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Titus Livius (Livy), History of Rome, books 1-10 (ed. Rev. Canon Roberts) 30 0 Browse Search
Titus Livius (Livy), History of Rome, books 1-10 (ed. Rev. Canon Roberts) 20 0 Browse Search
Titus Livius (Livy), History of Rome, books 1-10 (ed. Rev. Canon Roberts) 14 0 Browse Search
Q. Horatius Flaccus (Horace), Odes (ed. John Conington) 14 0 Browse Search
M. Annaeus Lucanus, Pharsalia (ed. Sir Edward Ridley) 8 0 Browse Search
C. Valerius Catullus, Carmina (ed. Leonard C. Smithers) 8 0 Browse Search
C. Valerius Catullus, Carmina (ed. Sir Richard Francis Burton) 6 0 Browse Search
P. Ovidius Naso, Metamorphoses (ed. Arthur Golding) 6 0 Browse Search
Harper's Encyclopedia of United States History (ed. Benson Lossing) 6 0 Browse Search
Southern Historical Society Papers, Volume 9. (ed. Reverend J. William Jones) 4 0 Browse Search
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Browsing named entities in E. T. Merrill, Commentary on Catullus (ed. E. T. Merrill). You can also browse the collection for Sabine (United States) or search for Sabine (United States) in all documents.

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E. T. Merrill, Commentary on Catullus (ed. E. T. Merrill), Family and circumstances. (search)
untimely death in the Troad he records. 10. Yet there was apparently wealth enough in the family to enable even the younger brother to enjoy the advantages that wealth brought to the young Italian of that day. He was able early in his young manhood to go to Rome, and to make that city thenceforth his abiding-place (c. 68.34 ff.). He owned a villa at Sirmio (c. 31), and another on the edge of the Sabine hills (c. 44). And there is no indication that while at Rome he was busy with any pursuit that could fill his purse, although, like many another young Roman, he later obtained a provincial appointment, and went to Bithynia on the staff of the governor Memmius in the hope of wealth (cf. § 29 ff.). The hope, he tells us (cc. 10, 28), proved abortive, but Catullus had yet money enough -- perhaps even to purchase a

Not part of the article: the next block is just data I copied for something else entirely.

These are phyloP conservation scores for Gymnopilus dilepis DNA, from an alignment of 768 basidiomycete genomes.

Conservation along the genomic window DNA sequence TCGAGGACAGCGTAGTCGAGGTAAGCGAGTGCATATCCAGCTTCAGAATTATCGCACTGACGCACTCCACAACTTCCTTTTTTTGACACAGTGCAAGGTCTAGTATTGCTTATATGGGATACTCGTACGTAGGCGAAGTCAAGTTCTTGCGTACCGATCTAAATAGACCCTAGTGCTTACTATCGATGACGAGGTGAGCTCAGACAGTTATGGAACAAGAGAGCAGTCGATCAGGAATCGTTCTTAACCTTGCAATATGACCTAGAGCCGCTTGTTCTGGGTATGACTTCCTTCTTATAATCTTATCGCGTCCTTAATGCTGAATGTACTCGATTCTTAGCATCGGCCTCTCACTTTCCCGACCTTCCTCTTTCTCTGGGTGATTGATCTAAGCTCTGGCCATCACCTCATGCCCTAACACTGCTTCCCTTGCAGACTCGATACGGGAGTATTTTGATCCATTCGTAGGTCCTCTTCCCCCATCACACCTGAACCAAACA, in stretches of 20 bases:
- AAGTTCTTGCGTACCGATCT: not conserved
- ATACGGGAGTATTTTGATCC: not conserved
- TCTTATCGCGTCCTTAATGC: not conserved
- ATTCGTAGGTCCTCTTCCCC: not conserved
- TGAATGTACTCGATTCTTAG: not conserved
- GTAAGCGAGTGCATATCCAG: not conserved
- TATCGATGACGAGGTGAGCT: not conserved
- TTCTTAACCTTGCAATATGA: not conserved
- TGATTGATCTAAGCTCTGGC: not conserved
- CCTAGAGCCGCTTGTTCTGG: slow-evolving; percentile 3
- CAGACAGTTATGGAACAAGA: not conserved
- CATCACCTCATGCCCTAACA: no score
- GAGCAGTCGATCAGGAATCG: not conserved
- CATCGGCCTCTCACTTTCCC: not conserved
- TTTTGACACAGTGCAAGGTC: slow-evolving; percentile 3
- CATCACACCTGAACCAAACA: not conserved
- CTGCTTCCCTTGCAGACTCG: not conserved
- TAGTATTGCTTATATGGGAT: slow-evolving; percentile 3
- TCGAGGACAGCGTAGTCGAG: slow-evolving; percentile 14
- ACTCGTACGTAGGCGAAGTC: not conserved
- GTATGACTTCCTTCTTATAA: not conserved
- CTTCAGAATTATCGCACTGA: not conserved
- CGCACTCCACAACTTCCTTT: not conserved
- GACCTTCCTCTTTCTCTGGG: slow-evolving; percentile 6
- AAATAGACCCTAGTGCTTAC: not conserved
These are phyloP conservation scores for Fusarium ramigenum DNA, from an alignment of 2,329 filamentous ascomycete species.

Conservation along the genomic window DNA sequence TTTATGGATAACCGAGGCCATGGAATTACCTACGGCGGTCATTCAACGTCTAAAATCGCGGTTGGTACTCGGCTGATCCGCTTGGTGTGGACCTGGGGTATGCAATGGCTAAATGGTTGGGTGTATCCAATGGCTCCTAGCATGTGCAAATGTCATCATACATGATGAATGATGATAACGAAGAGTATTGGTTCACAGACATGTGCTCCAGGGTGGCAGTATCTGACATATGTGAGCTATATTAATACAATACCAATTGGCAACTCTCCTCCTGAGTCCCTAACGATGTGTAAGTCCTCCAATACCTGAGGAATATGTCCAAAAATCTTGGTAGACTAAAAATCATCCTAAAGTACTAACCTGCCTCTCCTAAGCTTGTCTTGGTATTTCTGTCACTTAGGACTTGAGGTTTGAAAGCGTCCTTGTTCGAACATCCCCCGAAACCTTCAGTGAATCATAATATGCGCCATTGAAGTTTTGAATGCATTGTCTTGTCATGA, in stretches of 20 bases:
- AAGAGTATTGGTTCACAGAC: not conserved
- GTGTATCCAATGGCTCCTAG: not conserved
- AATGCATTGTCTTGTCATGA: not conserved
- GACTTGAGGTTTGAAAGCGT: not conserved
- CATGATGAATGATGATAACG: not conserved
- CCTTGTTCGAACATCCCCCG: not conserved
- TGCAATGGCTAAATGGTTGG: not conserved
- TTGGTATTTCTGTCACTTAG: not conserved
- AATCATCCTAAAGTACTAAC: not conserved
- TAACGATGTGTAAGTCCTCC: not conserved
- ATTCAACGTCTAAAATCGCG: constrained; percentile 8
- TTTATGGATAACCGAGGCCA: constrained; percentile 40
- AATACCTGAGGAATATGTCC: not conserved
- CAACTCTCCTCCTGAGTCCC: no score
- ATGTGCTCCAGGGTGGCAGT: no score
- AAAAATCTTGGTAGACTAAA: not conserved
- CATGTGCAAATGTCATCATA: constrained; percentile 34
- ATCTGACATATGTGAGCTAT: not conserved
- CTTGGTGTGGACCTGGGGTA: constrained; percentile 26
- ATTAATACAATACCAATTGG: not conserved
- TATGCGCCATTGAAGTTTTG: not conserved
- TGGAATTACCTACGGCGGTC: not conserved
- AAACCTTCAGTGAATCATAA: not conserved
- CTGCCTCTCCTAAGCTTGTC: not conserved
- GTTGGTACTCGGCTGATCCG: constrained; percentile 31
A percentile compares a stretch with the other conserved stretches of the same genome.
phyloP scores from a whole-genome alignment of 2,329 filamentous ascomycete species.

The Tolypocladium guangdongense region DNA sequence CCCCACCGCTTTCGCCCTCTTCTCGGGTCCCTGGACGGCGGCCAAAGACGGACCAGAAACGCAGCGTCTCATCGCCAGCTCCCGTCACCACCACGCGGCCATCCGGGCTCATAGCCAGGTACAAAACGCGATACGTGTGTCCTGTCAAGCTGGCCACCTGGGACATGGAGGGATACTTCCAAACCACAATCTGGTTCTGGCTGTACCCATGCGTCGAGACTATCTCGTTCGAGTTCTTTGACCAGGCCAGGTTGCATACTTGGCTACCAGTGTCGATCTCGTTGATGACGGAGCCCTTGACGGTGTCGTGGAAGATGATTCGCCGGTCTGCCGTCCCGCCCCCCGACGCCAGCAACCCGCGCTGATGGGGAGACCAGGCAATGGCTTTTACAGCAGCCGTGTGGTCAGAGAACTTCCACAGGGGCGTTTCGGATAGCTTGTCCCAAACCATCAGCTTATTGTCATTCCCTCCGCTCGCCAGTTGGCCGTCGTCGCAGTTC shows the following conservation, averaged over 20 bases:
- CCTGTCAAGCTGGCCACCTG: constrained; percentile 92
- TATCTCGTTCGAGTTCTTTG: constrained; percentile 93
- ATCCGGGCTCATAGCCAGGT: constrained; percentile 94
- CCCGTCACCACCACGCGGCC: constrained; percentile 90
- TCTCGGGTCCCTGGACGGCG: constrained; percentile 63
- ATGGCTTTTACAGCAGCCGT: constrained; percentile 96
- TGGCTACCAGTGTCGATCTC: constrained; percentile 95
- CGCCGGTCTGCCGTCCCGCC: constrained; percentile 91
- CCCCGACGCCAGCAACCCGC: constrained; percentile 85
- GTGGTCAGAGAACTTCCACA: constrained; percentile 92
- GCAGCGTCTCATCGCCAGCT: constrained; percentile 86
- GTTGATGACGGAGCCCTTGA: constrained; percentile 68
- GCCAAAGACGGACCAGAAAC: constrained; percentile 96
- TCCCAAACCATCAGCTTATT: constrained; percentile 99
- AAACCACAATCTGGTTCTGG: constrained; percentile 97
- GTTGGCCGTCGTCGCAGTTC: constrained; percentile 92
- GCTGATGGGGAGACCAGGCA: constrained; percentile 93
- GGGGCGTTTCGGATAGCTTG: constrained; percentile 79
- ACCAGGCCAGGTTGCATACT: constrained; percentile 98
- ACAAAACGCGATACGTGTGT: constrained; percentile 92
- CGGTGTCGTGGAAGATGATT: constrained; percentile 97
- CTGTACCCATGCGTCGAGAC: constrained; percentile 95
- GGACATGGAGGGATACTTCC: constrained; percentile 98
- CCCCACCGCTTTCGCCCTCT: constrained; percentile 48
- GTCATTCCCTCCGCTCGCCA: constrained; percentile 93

E. T. Merrill, Commentary on Catullus (ed. E. T. Merrill), Education (search)
day to Athens or to Rhodes. 14. Not books, but life, exercised over him the preeminent charm. And this life was not the life of the past, but of the present, - the busy, delirious whirl of life in the capital of the world. Into it he plunged with all the ardor of a lively and passionate nature. Rome was from that first moment his home, the centre of all his beloved activities. Verona, his Sabine villa, and even Sirmio, became to him but hospitals or vacation haunts. Once only did he leave Italy, and even his joy at reaching Sirmio again on his return (c. 31) could not long detain him from Rome. And at Rome death met him. 15. In life at Rome, then, Catullus found his full development as a poet. Already from the donning of the toga virilis, so he tells us (c. 68.
E. T. Merrill, Commentary on Catullus (ed. E. T. Merrill), Poem 44 (search)
for Tibur was a fashionable place of summer abode, while Sabinum was noted only as the country of frugal peasant life. pignore contendunt: cf. Verg. Ecl. 3.31 tu dic, mecum quo pignore certes. tua: since the villa was a part of the fundus. suburbana: Tibur (now Tivoli) was but 18 miles from Rome, and indeed, being placed on the abrupt edge of the Sabine hills as they descend to the plain, was visible from the city itself. malam: wretched, cf. Hor. AP 453 mala scabies. expuli: cf. Hor. Ep. 2.2.137 expulit elIeboro morbum . venter: the stomach inflicted a penalty for contemplated gluttony, instead of lending itself to the expected gratification. Sestianus: referring